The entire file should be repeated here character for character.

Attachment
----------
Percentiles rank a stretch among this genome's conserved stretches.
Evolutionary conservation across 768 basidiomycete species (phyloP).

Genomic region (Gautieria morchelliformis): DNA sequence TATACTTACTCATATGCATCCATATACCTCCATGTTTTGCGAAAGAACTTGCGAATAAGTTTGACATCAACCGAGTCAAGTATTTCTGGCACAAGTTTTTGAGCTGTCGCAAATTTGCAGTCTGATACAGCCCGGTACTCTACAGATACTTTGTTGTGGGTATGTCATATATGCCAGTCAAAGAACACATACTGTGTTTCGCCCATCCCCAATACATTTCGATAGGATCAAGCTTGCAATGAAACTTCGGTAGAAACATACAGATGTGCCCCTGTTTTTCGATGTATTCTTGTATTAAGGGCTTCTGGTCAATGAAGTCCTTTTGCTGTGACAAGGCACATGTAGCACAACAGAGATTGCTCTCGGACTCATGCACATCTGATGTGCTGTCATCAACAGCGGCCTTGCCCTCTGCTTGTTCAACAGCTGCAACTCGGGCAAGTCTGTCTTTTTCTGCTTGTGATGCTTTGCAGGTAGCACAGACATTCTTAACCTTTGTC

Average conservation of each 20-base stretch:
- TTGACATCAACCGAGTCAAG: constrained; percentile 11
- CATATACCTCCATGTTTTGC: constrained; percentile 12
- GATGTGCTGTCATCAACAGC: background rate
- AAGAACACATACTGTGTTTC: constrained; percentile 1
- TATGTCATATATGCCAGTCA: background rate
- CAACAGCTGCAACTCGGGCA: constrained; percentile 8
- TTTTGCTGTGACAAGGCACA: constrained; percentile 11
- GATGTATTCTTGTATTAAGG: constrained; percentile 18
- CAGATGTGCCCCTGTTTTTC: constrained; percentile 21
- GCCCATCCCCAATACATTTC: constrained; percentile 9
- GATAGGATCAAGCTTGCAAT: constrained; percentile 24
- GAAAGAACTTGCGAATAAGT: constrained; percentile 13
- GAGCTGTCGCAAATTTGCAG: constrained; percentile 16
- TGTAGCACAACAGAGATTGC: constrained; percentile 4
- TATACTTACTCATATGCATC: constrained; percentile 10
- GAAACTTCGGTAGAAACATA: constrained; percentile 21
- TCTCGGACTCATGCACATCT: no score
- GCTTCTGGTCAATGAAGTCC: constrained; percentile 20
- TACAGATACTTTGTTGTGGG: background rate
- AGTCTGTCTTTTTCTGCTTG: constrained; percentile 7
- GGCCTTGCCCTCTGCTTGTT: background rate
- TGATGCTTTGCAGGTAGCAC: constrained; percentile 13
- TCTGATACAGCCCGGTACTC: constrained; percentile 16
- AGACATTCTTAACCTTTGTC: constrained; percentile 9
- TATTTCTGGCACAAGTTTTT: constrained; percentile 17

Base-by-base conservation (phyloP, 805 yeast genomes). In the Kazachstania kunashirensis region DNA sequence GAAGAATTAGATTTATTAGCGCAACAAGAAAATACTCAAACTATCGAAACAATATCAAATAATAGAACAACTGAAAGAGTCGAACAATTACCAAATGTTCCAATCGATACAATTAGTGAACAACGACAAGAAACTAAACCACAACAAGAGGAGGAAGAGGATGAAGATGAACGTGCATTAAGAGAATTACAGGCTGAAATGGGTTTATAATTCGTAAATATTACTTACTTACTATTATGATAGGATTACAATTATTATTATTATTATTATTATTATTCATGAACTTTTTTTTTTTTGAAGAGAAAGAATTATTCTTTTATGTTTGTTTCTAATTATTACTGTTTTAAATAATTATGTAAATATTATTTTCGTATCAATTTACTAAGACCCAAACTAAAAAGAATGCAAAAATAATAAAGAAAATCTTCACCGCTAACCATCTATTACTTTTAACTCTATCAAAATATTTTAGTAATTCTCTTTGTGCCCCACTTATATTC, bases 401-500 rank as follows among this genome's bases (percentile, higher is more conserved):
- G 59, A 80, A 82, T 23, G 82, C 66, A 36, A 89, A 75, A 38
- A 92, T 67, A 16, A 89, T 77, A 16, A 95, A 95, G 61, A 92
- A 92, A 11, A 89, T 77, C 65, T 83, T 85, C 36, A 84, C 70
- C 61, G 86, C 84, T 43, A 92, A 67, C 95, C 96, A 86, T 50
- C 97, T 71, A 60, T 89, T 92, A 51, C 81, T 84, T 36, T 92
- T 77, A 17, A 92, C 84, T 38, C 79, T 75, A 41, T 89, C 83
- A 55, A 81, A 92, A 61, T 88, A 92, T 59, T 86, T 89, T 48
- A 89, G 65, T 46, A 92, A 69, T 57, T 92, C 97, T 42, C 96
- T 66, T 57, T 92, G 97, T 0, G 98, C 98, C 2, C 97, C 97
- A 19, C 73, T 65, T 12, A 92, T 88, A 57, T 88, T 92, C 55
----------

Percentiles rank a stretch among this genome's conserved stretches.
Evolutionary conservation across 768 basidiomycete species (phyloP).

Genomic region (Gautieria morchelliformis): DNA sequence TATACTTACTCATATGCATCCATATACCTCCATGTTTTGCGAAAGAACTTGCGAATAAGTTTGACATCAACCGAGTCAAGTATTTCTGGCACAAGTTTTTGAGCTGTCGCAAATTTGCAGTCTGATACAGCCCGGTACTCTACAGATACTTTGTTGTGGGTATGTCATATATGCCAGTCAAAGAACACATACTGTGTTTCGCCCATCCCCAATACATTTCGATAGGATCAAGCTTGCAATGAAACTTCGGTAGAAACATACAGATGTGCCCCTGTTTTTCGATGTATTCTTGTATTAAGGGCTTCTGGTCAATGAAGTCCTTTTGCTGTGACAAGGCACATGTAGCACAACAGAGATTGCTCTCGGACTCATGCACATCTGATGTGCTGTCATCAACAGCGGCCTTGCCCTCTGCTTGTTCAACAGCTGCAACTCGGGCAAGTCTGTCTTTTTCTGCTTGTGATGCTTTGCAGGTAGCACAGACATTCTTAACCTTTGTC

Average conservation of each 20-base stretch:
- TTGACATCAACCGAGTCAAG: constrained; percentile 11
- CATATACCTCCATGTTTTGC: constrained; percentile 12
- GATGTGCTGTCATCAACAGC: background rate
- AAGAACACATACTGTGTTTC: constrained; percentile 1
- TATGTCATATATGCCAGTCA: background rate
- CAACAGCTGCAACTCGGGCA: constrained; percentile 8
- TTTTGCTGTGACAAGGCACA: constrained; percentile 11
- GATGTATTCTTGTATTAAGG: constrained; percentile 18
- CAGATGTGCCCCTGTTTTTC: constrained; percentile 21
- GCCCATCCCCAATACATTTC: constrained; percentile 9
- GATAGGATCAAGCTTGCAAT: constrained; percentile 24
- GAAAGAACTTGCGAATAAGT: constrained; percentile 13
- GAGCTGTCGCAAATTTGCAG: constrained; percentile 16
- TGTAGCACAACAGAGATTGC: constrained; percentile 4
- TATACTTACTCATATGCATC: constrained; percentile 10
- GAAACTTCGGTAGAAACATA: constrained; percentile 21
- TCTCGGACTCATGCACATCT: no score
- GCTTCTGGTCAATGAAGTCC: constrained; percentile 20
- TACAGATACTTTGTTGTGGG: background rate
- AGTCTGTCTTTTTCTGCTTG: constrained; percentile 7
- GGCCTTGCCCTCTGCTTGTT: background rate
- TGATGCTTTGCAGGTAGCAC: constrained; percentile 13
- TCTGATACAGCCCGGTACTC: constrained; percentile 16
- AGACATTCTTAACCTTTGTC: constrained; percentile 9
- TATTTCTGGCACAAGTTTTT: constrained; percentile 17

Base-by-base conservation (phyloP, 805 yeast genomes). In the Kazachstania kunashirensis region DNA sequence GAAGAATTAGATTTATTAGCGCAACAAGAAAATACTCAAACTATCGAAACAATATCAAATAATAGAACAACTGAAAGAGTCGAACAATTACCAAATGTTCCAATCGATACAATTAGTGAACAACGACAAGAAACTAAACCACAACAAGAGGAGGAAGAGGATGAAGATGAACGTGCATTAAGAGAATTACAGGCTGAAATGGGTTTATAATTCGTAAATATTACTTACTTACTATTATGATAGGATTACAATTATTATTATTATTATTATTATTATTCATGAACTTTTTTTTTTTTGAAGAGAAAGAATTATTCTTTTATGTTTGTTTCTAATTATTACTGTTTTAAATAATTATGTAAATATTATTTTCGTATCAATTTACTAAGACCCAAACTAAAAAGAATGCAAAAATAATAAAGAAAATCTTCACCGCTAACCATCTATTACTTTTAACTCTATCAAAATATTTTAGTAATTCTCTTTGTGCCCCACTTATATTC, bases 401-500 rank as follows among this genome's bases (percentile, higher is more conserved):
- G 59, A 80, A 82, T 23, G 82, C 66, A 36, A 89, A 75, A 38
- A 92, T 67, A 16, A 89, T 77, A 16, A 95, A 95, G 61, A 92
- A 92, A 11, A 89, T 77, C 65, T 83, T 85, C 36, A 84, C 70
- C 61, G 86, C 84, T 43, A 92, A 67, C 95, C 96, A 86, T 50
- C 97, T 71, A 60, T 89, T 92, A 51, C 81, T 84, T 36, T 92
- T 77, A 17, A 92, C 84, T 38, C 79, T 75, A 41, T 89, C 83
- A 55, A 81, A 92, A 61, T 88, A 92, T 59, T 86, T 89, T 48
- A 89, G 65, T 46, A 92, A 69, T 57, T 92, C 97, T 42, C 96
- T 66, T 57, T 92, G 97, T 0, G 98, C 98, C 2, C 97, C 97
- A 19, C 73, T 65, T 12, A 92, T 88, A 57, T 88, T 92, C 55